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Daily Traders Edge

Weekly Market Pulse: Buy The Dip, If You Can

July 27
10:38 2021

If you were waiting for a correction in stock prices to put some money to work, you got your chance last week. The Dow Jones Industrial Average was down nearly 1000 points at the low Monday and closed down 725, a loss of a little over 2%. The S&P 500 did a little better but closed down 1.5%. It looked like the beginning of a beautiful correction, one for which we were way overdue. The reason everyone gave for the selloff was fear of the Delta variant, of which new cases and hospitalizations have been rising rapidly, especially in places where vaccine take-up has been weak. If that was indeed the case, the surge was apparently vanquished by Tuesday morning or at least fear of it. Stocks took off Tuesday on the news that building permits fell 5.1% in June and never looked back. The market surged more Wednesday as mortgage applications were reported to have fallen by 4% the previous week. The surge continued on Thursday as the Chicago Fed National Activity Index fell to 0.09 and jobless claims surged to 419,000. The market ended the week on a high note as the Markit Services Flash index printed 5 points below the consensus expectation.

So, you got your chance to buy the dip but it lasted a little over one trading session. Basically, you had to be buying the low Monday afternoon to get much if any benefit from the drawdown. The reason that is true has nothing at all to do with the economic stats I randomly chose for the above paragraph. It also had nothing to do with the Delta variant (I’m still not sure whether to capitalize that). The cause of the short dip could have been anything. There is no way to determine what exactly millions of traders were thinking at the time they were pushing the sell button on Monday. Mostly because it is rarely one thing that convinces someone they are taking maybe a bit more risk than they ought. It is an accumulation of information from disparate sources, some of them not even market or economic-related. Or it’s just plain fear of loss, selling because others are selling. The cause of the rally is a bit easier to determine though. To use a cliche, there were more buyers than sellers. By a lot. Well, to be more exact, the buyers felt more urgency to buy than the sellers did to sell. By a lot. It seems that now, in 2021, investors have finally forgotten what 2008 felt like. Or they’re young enough that the only thing they remember clearly from that year is Ironman. Or Spongebob. Now that every dip of the last decade or more has been bought, now that everyone has learned that you can’t wait to buy, it’s everybody in, the water’s fine.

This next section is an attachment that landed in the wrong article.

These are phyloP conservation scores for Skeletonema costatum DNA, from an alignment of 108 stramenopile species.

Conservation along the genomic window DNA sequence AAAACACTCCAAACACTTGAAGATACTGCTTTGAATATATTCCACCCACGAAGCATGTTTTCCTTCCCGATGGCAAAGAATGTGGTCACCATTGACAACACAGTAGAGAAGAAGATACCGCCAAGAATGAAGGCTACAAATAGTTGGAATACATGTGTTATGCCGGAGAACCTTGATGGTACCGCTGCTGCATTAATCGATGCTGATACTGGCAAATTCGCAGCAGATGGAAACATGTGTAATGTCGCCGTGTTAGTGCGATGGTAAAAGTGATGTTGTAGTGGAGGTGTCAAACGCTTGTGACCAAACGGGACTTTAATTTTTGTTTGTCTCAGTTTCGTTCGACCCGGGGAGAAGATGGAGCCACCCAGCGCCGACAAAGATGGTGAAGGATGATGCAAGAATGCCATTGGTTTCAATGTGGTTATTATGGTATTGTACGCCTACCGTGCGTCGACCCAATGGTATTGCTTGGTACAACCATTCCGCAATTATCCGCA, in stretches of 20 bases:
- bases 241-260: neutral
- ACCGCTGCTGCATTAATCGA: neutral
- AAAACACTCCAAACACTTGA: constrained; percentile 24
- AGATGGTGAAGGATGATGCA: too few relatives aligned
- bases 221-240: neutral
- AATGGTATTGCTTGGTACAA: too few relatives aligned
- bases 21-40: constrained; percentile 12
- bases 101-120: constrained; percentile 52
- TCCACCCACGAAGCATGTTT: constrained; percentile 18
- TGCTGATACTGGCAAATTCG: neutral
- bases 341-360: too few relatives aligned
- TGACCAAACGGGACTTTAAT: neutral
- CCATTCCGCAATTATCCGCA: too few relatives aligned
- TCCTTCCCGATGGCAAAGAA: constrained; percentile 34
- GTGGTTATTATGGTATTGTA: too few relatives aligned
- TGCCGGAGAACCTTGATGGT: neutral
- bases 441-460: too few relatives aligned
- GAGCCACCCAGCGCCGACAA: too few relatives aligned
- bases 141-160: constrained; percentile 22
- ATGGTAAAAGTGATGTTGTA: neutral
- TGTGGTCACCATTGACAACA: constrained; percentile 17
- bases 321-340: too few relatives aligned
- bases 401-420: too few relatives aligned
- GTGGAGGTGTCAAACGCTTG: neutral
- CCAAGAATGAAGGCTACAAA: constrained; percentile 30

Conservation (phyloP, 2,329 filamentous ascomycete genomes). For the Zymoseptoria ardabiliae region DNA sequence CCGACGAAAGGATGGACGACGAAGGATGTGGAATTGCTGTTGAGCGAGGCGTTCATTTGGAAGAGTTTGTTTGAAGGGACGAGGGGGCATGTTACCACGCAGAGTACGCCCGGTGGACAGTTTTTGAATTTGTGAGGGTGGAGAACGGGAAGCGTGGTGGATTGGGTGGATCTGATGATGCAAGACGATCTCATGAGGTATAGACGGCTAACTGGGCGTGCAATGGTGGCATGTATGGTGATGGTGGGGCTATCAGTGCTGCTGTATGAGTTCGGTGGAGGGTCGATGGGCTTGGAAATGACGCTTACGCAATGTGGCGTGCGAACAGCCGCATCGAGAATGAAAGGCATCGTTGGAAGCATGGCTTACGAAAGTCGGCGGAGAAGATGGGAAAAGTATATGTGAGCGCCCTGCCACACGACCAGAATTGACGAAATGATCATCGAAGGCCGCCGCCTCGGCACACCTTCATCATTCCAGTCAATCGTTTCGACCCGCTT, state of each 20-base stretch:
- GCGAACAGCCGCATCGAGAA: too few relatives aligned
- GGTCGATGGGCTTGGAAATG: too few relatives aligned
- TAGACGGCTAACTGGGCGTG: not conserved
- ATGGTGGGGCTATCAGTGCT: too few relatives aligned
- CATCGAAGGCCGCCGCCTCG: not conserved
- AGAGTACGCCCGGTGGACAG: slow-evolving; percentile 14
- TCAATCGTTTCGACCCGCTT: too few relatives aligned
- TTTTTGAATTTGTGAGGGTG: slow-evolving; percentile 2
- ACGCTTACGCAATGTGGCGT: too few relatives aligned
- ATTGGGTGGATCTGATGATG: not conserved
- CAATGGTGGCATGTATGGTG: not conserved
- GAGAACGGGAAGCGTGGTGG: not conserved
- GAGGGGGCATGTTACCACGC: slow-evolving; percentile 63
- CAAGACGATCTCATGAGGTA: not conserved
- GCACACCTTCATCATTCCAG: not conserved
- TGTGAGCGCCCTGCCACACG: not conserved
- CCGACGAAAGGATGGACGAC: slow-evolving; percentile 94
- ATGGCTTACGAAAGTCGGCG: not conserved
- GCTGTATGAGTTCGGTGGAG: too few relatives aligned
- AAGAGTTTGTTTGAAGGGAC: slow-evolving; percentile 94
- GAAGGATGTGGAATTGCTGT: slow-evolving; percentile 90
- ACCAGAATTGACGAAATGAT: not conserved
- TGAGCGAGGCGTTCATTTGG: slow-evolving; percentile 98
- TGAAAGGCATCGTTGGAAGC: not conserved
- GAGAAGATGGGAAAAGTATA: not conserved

Investors have been throwing money at the markets for the last year, stocks and bonds and houses, oh my. Most of it is going into ETFs rather than mutual funds and a good chunk is going into the wild west of cryptocurrencies. If you put any money into crypto and you don’t get ripped off you aren’t doing it right. But in it is going. There is a huge stash of cash out there and if you can’t buy a car and you can’t get a reservation at any hotel anywhere anyone would want to go and the waiting list for a freaking couch is 9 months, what are you going to do? Let your cash sit in the bank at 0.1%? I think not. Or at least a lot of other people think not. Besides you know you don’t want to go to another Thanksgiving dinner and listen to that idiot cousin of yours who’s making bank in DeFi. No, it’s time to get in and stake your claim. How do these option things work again?

Continue Reading at Alhambra Investments

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